Showing posts from September, 2015

Causal attribution in an era of big time-series data

by KAY BRODERSEN For the first time in the history of statistics, recent innovations in big data might allow us to estimate fine-grained causal effects, automatically and at scale. But the analytical challenges are substantial. Every idea at Google begins with a simple question. How can we predict the benefits the idea's realization would create for users, publishers, developers, or advertisers? How can we establish that there is a causal link between our idea and the outcome metric we care about? Revealing one causal law can be more powerful than describing a thousand correlations — since only a causal relationship enables us to understand the true consequences of our actions. It's why estimating causal effects has been at the heart of data science. Analyses might begin by exploring, visualizing, correlating. But ultimately, we'll often want to identify the drivers that determine why things are the way they are. The golden path to estimating a causal effect is throu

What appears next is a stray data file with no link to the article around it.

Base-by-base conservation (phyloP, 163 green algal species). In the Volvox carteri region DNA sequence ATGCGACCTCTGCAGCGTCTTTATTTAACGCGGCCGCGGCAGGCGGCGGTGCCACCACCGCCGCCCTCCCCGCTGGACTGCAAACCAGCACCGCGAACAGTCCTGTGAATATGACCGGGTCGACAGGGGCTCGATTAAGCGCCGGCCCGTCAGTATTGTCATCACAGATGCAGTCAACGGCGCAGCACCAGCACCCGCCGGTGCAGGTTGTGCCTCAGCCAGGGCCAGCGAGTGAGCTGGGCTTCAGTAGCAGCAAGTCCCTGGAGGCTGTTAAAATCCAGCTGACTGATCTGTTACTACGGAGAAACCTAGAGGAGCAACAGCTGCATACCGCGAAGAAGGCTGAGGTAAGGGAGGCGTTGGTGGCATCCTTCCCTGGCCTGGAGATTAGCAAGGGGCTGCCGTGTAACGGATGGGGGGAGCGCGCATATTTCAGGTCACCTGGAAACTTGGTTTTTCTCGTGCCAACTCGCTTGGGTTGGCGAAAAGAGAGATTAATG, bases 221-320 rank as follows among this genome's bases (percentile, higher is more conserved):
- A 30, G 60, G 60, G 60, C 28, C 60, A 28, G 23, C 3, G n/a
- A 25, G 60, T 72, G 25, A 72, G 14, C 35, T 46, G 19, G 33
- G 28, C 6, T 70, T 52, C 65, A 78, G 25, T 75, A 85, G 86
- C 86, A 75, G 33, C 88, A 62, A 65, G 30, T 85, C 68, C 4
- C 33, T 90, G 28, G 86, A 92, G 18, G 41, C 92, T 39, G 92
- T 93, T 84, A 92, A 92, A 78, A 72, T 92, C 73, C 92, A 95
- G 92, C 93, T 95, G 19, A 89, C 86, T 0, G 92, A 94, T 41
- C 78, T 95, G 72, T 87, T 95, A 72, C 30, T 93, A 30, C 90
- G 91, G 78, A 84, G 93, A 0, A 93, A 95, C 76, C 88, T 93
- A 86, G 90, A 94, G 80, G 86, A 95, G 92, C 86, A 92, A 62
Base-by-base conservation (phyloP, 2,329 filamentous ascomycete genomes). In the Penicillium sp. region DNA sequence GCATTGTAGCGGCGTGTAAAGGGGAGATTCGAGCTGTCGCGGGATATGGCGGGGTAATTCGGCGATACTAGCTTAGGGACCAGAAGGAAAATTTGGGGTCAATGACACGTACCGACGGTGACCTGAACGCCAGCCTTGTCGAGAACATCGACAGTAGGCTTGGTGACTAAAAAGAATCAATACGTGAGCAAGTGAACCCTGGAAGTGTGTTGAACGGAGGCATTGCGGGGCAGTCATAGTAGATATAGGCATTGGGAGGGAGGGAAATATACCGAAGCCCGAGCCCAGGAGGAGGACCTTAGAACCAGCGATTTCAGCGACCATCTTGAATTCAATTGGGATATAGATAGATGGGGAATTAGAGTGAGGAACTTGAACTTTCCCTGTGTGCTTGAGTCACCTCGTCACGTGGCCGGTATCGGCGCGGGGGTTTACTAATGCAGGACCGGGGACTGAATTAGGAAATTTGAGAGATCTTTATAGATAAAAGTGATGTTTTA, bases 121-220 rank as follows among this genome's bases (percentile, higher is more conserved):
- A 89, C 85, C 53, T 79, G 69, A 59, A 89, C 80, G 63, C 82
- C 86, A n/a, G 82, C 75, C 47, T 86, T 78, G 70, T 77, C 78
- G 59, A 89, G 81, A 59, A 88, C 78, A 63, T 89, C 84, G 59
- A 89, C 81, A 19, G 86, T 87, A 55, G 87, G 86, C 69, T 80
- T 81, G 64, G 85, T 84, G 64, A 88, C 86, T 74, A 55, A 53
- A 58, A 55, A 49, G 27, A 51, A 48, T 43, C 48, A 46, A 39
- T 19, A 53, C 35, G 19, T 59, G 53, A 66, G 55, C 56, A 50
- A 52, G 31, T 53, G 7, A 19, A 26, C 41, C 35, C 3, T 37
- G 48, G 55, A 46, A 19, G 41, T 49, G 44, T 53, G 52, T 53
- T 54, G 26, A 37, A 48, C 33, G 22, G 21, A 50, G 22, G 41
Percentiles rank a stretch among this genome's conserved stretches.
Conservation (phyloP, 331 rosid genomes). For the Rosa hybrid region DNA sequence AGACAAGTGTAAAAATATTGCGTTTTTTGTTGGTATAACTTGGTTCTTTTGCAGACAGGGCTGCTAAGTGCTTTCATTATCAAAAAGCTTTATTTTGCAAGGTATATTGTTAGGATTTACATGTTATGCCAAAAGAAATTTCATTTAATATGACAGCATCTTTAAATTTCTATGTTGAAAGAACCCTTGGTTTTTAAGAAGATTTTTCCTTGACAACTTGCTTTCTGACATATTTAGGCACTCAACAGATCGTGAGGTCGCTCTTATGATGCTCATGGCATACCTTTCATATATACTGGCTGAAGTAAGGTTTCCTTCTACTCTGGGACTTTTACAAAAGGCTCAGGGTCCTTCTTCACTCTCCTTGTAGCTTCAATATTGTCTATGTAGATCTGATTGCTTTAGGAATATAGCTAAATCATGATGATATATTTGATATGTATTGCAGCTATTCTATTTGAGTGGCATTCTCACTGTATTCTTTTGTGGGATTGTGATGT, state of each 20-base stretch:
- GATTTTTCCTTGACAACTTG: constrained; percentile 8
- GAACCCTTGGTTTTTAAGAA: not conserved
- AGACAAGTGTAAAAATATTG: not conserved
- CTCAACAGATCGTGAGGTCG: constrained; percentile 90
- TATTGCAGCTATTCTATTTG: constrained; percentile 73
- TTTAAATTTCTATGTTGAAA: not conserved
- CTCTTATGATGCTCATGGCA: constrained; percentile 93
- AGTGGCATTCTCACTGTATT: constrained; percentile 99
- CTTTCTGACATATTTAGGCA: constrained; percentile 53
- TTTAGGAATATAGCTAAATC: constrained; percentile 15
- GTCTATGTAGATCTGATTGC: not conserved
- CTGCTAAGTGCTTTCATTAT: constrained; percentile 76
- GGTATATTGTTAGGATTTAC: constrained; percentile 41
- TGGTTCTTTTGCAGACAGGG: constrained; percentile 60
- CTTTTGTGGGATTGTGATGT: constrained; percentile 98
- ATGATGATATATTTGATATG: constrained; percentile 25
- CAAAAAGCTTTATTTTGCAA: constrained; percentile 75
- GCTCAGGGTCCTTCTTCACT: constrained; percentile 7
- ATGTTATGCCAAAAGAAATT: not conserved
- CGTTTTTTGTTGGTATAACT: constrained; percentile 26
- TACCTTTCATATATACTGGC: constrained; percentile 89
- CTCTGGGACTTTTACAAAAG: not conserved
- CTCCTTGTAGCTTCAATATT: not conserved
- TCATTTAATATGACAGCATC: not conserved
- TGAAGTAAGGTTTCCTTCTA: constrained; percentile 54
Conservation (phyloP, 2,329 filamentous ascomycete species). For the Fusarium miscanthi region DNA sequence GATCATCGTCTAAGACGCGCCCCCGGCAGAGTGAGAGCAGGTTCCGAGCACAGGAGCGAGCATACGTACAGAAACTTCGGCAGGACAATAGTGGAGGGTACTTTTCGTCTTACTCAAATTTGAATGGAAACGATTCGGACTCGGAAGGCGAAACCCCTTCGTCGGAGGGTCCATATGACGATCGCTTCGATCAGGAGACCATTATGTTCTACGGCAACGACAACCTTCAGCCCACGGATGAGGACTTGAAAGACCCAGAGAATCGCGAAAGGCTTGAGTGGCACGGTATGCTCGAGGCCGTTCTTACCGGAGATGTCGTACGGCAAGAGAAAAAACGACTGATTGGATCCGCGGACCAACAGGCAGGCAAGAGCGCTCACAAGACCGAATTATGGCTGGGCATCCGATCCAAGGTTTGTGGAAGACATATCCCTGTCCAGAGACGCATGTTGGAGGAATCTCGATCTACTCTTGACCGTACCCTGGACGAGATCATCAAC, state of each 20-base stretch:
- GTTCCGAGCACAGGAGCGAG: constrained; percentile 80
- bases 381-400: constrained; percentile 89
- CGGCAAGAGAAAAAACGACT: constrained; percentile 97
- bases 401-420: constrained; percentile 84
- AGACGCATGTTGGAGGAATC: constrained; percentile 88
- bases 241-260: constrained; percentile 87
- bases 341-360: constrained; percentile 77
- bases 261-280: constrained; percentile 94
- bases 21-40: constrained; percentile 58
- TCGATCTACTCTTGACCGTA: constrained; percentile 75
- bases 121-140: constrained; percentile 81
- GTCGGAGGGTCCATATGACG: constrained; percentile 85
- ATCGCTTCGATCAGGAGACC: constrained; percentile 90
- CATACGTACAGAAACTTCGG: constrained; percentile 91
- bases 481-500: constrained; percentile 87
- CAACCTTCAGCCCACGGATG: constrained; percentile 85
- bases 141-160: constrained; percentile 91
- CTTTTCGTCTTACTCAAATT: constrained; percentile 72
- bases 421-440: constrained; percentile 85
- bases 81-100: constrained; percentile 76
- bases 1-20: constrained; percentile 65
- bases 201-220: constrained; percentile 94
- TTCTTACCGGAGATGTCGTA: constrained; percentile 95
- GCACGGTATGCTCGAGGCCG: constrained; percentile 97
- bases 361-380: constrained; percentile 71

On procedural and declarative programming in MapReduce

by SEAN GERRISH and AMIR NAJMI To deliver the services our users have come to rely upon, Googlers have to process a lot of data — often at web-scale. For doing analyses quickly, it helps to abstract away as much of the repeated work as possible. In this post, we’ll describe some things we have learned about mixing declarative and procedural programing paradigms to simplify MapReduce as used by data scientists. One goal of a data scientist’s software stack is to eliminate as much routine work as possible so she can spend more time on her comparative advantage: reasoning about data. Because a data scientist’s work is more abstract than a typical software engineer’s, the languages she uses often include declarative patterns — constructs by which the analyst specifies what she wants rather than how to get it, with the framework doing magic under the hood to get her the results. There are many examples of declarative programming constructs out there for data gathering, SQL be